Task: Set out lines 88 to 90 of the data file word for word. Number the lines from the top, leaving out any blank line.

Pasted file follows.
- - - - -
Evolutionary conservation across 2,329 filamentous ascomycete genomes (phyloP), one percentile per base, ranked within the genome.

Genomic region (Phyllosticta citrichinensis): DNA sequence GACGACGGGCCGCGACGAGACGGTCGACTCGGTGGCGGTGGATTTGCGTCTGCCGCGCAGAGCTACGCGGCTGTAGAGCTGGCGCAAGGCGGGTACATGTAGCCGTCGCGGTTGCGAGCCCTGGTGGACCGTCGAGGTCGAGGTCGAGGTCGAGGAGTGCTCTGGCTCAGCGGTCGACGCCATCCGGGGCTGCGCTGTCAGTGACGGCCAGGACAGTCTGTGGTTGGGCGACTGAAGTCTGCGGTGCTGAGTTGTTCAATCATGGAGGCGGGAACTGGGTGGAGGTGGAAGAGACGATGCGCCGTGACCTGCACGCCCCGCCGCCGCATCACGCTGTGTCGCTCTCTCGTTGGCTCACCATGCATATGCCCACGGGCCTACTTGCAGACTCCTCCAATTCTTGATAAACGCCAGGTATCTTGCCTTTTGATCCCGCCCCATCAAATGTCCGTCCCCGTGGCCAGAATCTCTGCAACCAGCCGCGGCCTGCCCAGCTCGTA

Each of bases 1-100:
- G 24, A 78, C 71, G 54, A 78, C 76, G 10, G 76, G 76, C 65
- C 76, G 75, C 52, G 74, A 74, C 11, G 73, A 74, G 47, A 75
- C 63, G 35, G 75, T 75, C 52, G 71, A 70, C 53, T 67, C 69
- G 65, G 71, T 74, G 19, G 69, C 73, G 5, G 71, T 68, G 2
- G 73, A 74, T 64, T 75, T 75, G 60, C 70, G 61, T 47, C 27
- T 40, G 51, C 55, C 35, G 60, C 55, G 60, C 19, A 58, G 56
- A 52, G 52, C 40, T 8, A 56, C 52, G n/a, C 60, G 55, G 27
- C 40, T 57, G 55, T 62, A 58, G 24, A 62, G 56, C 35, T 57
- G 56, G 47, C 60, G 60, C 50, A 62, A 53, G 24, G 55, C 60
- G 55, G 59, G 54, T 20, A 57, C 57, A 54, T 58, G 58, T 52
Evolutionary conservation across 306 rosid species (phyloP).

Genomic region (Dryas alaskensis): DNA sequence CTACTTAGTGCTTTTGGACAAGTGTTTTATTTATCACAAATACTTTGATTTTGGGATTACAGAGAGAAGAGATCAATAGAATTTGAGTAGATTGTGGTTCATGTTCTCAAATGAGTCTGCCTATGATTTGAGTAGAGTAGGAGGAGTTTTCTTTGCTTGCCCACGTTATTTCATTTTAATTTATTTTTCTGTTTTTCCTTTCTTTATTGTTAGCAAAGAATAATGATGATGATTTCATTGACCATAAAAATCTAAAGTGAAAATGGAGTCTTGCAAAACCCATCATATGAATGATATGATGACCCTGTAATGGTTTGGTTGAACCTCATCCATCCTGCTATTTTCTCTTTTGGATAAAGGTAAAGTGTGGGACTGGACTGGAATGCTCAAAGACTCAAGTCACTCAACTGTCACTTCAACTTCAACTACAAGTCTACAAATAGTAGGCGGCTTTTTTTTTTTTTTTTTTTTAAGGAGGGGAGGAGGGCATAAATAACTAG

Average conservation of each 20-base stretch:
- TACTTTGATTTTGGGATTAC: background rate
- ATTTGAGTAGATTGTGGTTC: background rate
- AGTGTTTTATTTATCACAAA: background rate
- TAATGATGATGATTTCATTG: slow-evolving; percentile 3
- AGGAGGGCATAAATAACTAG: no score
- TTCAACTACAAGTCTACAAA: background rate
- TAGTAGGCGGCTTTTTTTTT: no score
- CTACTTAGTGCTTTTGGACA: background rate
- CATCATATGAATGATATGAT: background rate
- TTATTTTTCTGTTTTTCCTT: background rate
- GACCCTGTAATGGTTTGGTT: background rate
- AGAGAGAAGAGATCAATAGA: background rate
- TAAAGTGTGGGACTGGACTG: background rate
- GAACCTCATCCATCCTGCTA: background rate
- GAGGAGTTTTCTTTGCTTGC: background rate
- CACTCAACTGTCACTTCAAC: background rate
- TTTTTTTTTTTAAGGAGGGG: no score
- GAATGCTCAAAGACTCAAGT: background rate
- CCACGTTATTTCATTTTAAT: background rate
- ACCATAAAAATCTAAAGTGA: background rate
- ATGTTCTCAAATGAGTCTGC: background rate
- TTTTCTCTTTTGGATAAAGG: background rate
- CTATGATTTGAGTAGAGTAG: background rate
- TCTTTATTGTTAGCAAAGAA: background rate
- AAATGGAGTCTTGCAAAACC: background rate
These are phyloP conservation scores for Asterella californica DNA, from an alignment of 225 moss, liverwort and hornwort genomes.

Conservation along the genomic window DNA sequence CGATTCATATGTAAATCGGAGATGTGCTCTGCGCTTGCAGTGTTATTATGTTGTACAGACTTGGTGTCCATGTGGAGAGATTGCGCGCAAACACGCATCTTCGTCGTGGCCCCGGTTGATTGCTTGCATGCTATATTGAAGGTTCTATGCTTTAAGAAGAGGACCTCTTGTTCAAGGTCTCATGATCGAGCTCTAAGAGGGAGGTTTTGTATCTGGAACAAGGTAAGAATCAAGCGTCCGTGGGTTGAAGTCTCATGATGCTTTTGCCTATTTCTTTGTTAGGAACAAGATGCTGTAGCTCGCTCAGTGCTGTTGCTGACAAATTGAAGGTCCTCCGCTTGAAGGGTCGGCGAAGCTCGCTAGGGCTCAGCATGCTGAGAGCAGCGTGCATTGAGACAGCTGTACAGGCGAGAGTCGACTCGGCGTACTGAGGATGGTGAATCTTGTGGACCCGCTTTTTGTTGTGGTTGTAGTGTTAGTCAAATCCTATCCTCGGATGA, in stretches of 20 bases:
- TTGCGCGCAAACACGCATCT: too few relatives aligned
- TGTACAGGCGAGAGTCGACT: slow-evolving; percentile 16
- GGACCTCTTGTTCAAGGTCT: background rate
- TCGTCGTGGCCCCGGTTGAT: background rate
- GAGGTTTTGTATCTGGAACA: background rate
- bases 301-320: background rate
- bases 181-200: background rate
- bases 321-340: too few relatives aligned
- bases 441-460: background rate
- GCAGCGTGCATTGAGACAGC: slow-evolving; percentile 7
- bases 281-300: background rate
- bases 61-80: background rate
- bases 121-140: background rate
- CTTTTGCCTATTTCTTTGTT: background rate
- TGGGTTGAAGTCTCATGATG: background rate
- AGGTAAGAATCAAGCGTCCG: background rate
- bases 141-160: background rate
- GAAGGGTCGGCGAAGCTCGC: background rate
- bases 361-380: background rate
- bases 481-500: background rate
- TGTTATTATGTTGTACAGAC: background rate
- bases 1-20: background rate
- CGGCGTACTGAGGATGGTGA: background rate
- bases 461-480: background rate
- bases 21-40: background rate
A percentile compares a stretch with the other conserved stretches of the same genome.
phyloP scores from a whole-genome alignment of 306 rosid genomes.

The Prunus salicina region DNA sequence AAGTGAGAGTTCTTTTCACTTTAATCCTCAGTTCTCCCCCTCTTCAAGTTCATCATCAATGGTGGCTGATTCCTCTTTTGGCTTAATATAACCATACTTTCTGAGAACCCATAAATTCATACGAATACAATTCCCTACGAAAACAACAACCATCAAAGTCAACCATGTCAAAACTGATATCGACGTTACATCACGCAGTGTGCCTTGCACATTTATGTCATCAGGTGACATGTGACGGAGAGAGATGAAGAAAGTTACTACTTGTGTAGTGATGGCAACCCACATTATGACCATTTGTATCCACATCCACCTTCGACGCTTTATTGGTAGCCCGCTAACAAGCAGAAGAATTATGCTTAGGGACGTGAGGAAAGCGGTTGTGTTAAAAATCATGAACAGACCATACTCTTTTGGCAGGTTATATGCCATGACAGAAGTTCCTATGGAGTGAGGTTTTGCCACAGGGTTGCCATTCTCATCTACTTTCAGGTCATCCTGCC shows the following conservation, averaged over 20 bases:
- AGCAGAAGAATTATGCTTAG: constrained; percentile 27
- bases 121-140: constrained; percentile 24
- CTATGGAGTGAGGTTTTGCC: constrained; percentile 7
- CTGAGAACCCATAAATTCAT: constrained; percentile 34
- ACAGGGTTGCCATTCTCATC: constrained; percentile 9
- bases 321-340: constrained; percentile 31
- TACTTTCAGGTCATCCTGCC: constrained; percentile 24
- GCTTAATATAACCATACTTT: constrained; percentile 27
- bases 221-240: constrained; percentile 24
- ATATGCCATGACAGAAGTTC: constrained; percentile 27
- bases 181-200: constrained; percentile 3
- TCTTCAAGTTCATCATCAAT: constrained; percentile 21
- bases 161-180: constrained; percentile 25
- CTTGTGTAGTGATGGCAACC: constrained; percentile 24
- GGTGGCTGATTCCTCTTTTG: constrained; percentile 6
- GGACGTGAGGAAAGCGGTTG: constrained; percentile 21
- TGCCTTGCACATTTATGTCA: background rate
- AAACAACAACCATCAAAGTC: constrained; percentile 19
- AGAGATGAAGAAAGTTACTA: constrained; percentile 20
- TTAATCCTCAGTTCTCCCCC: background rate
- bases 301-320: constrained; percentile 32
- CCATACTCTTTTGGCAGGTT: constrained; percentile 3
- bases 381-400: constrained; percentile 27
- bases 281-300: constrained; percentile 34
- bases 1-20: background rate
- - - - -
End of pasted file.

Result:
- TGCCTTGCACATTTATGTCA: background rate
- AAACAACAACCATCAAAGTC: constrained; percentile 19
- AGAGATGAAGAAAGTTACTA: constrained; percentile 20